Nance Dude: Legend, murderer, victimWritten by Admin
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By Christi Marsico • Staff Writer
Stoned by children, considered a witch by some and a complete outcast by others, the story of Nance Dude has left a legacy in Haywood County.
Local playwright and storyteller Gary Carden has written the play “Nance Dude,” which will be performed by Elizabeth Westall Dec. 12 and 13 at Haywood Arts Regional Theatre in Waynesville.
In the winter of 1913, the 65-year-old woman, Nance Dude, was found guilty of causing the death of her 2-year-old granddaughter by burying her in a cave in Haywood County.
She was almost lynched and ended up serving 15 years of hard labor of her 30-year sentence as a convict at the women’s prison in Raleigh.
Paroled at the age of 80, she lived out the rest of her life on Conley’s Creek near Bryson City and died at the age of 104 in 1952.
“She dropped dead chopping wood to sell to tourists,” Carden said. “She made enough money to keep body and soul together.”
Carden remembers seeing Dude when he was a child riding in his grandfather’s oil truck as they passed her on the road.
“She was an incredibly old woman with all this wood tied on her back with a mob of dogs around her,” Carden said.
Carden based his play on the book “The Legend of Nance Dude,” by Maurice Stanley.
The playwright noted Stanley married a woman from Waynesville and while visiting Haywood County, Stanley spent time at the library and stumbled onto the history of Dude which prompted him to write his book.
Carden has asked Stanley to be involved with his play, sharing his perspective as a humanist scholar.
Carden has turned Dude’s story into a provocative piece believing she paid for being an unwed mother who was forced to make bargains and tradeoffs all her life.
“I dealt with the role of women in the mountain culture, and Dude is an indication of that,” Carden said.
Writing the piece over a decade ago, the playwright had thought of writing about Dude for years since he had known her story since childhood.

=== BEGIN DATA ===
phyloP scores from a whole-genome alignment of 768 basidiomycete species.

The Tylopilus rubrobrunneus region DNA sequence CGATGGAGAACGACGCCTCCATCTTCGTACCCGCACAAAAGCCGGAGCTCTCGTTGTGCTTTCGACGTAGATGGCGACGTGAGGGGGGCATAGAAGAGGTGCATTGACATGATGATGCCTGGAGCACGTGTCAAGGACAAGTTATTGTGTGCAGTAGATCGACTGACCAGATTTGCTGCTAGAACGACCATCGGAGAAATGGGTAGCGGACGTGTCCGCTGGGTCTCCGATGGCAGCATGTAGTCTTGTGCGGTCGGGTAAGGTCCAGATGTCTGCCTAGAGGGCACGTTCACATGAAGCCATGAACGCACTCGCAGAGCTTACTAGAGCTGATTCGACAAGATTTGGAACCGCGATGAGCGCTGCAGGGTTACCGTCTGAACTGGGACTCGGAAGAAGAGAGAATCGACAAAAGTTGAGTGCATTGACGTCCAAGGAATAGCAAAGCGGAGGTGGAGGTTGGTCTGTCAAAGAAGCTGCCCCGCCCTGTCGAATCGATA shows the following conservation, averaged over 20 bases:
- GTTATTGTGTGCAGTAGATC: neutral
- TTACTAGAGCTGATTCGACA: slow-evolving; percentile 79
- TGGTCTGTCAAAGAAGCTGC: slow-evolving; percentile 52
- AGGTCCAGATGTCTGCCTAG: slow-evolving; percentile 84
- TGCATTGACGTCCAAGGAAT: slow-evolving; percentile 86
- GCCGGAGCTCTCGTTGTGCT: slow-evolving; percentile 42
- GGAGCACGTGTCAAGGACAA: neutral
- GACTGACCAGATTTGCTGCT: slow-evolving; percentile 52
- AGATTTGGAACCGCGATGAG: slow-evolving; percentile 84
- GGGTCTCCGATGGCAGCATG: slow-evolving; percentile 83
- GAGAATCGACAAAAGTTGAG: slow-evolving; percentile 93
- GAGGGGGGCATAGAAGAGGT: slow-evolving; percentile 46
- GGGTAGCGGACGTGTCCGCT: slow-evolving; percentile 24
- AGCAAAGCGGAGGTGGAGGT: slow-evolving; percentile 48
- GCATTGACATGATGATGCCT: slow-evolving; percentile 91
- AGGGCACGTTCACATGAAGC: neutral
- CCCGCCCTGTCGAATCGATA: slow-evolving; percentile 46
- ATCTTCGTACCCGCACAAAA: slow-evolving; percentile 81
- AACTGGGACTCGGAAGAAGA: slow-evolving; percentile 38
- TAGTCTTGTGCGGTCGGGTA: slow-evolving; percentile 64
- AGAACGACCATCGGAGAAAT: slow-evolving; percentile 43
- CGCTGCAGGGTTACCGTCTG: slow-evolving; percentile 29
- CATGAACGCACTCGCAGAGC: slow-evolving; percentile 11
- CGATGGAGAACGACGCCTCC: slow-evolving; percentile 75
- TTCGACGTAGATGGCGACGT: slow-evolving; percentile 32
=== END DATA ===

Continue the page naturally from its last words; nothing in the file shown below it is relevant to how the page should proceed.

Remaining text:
“Most local people know her story front-wards and backwards, and my goal is to give a voice to the people who were denied a voice,” said Carden
Carden’s play predicts what she might have said given the chance to speak. The most intriguing fact about Nance Dude is her silence. She never confessed to her crime, nor provided any information about the circumstances surrounding it, according to Carden.
“She was a victim of total circumstance,” Carden said.
During his research of Haywood County and Western North Carolina, certain aspects of that time period made an impression on Carden, and he wove them into the framework of what her life was like.
“She was alive during the Civil War and saw soldiers come home,” Carden said.
The playwright touches on other local folklore in hints and indications throughout Dude’s monologue, such as the fiddler, farmer and handicapped man who were shot in Jonathan’s Creek, as well as the man who laid down in his ashes and died laughing.
Carden wants the audience to take away an awareness that this woman “is an awful lot like you and me.”
“She’s a survivor and did what she had to do to stay alive,” Carden said.
Westall’s “Nance Dude”
Westall, 77, has performed “Nance Dude” hundreds of times for numerous events including museums, schools and libraries around the region, and Carden feels her portrayal of Dude is “exactly right.”
The actress has appeared in numerous productions in the Burnsville area since she retired from teaching drama and English at Mountain Heritage High School.
The story of Dude touches Westall’s heart now just as much as it did the first time she performed it.
“This is the best thing I’ll ever do,” Westall said. “There’s something about one heart, one soul, one miserable lost person who reaches out to others.”
Westall is legally blind, and the first thing she does when preparing to perform is locate the boundaries where she can move.
“Maybe the fact that I don’t see has made me more aware of the frailties of other people,” Westall said.
With a black book, chair, stump and hatchet, the actress portrays the Dude as a suffering person during the 55-minute performance, and she believes that on a whole the piece touches men more than women.
“Gary Carden does a miraculous job of seeing inside a woman’s mind and heart,” Westall said. “He has a way with words.”
The actress believes that since Carden didn’t condemn her, she shouldn’t either.
Though many people think Dude is guilty of abandoning her grandchild, Westall doesn’t rule out the possibility that the son-in-law had a hand in the actual crime and Dude took the blame.
“I think circumstances can drive people to do unthinkable things and put people in situations they never dreamed they‘d be in,” Westall said.
She hopes the audience will feel compassion toward her portrayal of Dude, acknowledging she is a somebody who loved and was loved and had a raw deal all her life, according to Westall.
The actress believes Dude lived to be 104 because of her tenacity and strength, and when she started rehearsing the play over 10 years ago, she wept.
Sensing the character reached out to her, Westall confessed she does feel selfish about the part — like it’s hers.
“I love doing this play, and this might be the last time I do it. I am getting old, and I have done this a long time. I’ll be 78 on Christmas Day, which is not quite as old as Nance Dude, but getting there,” Westall said.